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Taiwan housing prices rise in Q2

2012/08/01 13:55:37

Taipei, Aug. 1 (CNA) Housing prices in Taiwan rose in the second quarter, as investors tended to move their money into the housing market due to volatility in the domestic stock market, according to a local realtor.

The Taiwan Housing Price Index stood at 119 in the second quarter of the year, up 1.71 percent from the previous quarter and 4.39 percent from a year ago, according to Taiwan Realty Co.

The real estate agency, which uses housing prices in the first quarter of 2009 as a base period, compiles the quarterly survey based on the general housing market in two cities and counties and the five special municipalities -- Taipei, New Taipei, Taichung, Tainan and Kaohsiung -- around Taiwan.

Of the areas surveyed, Tainan showed the sharpest quarterly index increase, rising 6.14 percent to 121.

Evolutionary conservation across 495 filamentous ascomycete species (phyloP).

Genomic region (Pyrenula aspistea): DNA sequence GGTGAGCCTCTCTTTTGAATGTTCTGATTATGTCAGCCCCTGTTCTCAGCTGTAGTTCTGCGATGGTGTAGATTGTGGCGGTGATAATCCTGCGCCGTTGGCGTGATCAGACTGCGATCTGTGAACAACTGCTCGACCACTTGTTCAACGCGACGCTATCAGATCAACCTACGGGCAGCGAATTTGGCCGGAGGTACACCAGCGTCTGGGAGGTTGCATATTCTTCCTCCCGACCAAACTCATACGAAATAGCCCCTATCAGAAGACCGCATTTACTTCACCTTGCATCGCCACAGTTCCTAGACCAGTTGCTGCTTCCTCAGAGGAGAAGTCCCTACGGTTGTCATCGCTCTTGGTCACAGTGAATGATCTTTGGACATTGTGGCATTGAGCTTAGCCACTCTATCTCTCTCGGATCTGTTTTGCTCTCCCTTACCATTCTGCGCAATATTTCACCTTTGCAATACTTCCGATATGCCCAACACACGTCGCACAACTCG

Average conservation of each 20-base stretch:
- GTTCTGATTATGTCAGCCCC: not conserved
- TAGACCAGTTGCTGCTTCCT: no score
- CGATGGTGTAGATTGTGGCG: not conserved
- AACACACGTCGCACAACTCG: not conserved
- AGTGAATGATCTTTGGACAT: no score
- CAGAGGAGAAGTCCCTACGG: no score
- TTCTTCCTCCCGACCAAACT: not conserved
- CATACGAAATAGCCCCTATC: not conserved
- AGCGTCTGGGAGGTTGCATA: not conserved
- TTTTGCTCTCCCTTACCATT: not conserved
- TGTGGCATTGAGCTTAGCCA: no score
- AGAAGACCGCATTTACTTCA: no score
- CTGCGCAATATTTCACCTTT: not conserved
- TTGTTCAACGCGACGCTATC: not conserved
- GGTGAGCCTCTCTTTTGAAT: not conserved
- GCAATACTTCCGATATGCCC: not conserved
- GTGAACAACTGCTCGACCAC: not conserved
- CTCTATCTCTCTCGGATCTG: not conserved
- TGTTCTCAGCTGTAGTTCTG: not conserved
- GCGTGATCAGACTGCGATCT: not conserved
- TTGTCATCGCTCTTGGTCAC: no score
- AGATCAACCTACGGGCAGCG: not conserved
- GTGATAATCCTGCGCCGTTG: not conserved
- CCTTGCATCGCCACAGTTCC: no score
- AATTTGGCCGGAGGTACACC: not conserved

A separate measure showing the average of actual transaction prices in Tainan during the quarter increased 6.39 percent to NT$89,900 (US$2,989) per ping, or NT$27,201 per square meter.

Housing prices in Taipei rose a modest 1.63 percent in the quarter, but Taiwan's capital was still the most expensive place in the country to buy a house, with prices averaging NT$518,600 per ping in the second quarter.

The growth in transaction volumes and prices in the residential property market indicated that the luxury tax is now having less of an impact on the market than when it was first introduced in June 2011, said Liu Yi-jong, who was in charge of the survey, at a press briefing Tuesday.

The luxury tax was put in place to curb speculation, which had sent housing prices in northern Taiwan soaring between 2009 to 2011 and made housing for average income earners unaffordable.

It taxes owners of second homes sold within two years of being purchased 10 to 15 percent of the property's sales price.

Liu said the transparency brought by requiring the actual prices of real estate transactions to be made public -- a policy that took effect Wednesday -- will be a more effective way to clamp down on speculation.

Chu Yun-peng, an economist who teaches at National Central University, supported Liu's views, saying the policy is beneficial to the housing market in the long-run.

"It's a huge step forward toward fair housing," Chu said.

(By James Lee)